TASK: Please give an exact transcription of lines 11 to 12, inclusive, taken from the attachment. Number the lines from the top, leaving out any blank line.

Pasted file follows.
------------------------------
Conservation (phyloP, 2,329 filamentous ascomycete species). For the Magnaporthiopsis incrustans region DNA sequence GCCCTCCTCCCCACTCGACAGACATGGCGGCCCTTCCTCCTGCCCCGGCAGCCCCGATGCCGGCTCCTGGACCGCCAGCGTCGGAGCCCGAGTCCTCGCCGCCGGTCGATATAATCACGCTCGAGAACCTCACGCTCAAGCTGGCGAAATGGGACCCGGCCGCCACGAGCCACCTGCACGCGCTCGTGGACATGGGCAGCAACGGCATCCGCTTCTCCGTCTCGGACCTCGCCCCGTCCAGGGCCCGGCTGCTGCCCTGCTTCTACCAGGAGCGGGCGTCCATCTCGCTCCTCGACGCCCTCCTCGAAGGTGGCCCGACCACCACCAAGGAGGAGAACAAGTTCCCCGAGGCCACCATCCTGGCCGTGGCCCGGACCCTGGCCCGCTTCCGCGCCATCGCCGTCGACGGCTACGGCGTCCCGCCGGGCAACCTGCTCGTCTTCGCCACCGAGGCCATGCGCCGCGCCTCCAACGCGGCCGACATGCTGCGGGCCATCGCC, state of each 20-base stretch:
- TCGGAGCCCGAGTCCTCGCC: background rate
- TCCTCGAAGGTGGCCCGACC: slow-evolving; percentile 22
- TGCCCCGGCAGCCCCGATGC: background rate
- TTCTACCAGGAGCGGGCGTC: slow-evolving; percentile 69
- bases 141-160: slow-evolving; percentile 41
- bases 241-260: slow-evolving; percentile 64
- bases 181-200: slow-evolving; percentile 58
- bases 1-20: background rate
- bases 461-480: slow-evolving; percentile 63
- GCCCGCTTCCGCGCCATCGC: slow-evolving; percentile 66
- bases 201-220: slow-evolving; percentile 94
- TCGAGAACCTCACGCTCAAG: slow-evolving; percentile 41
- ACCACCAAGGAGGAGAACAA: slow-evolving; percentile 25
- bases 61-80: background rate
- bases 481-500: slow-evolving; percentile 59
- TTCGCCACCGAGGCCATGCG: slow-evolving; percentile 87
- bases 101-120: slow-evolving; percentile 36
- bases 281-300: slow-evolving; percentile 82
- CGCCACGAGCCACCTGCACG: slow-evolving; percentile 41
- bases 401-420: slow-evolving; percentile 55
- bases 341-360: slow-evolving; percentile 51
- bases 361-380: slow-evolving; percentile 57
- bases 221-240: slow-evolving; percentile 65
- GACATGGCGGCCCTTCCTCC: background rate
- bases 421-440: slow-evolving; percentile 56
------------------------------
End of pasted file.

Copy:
- GCCCGCTTCCGCGCCATCGC: slow-evolving; percentile 66
- bases 201-220: slow-evolving; percentile 94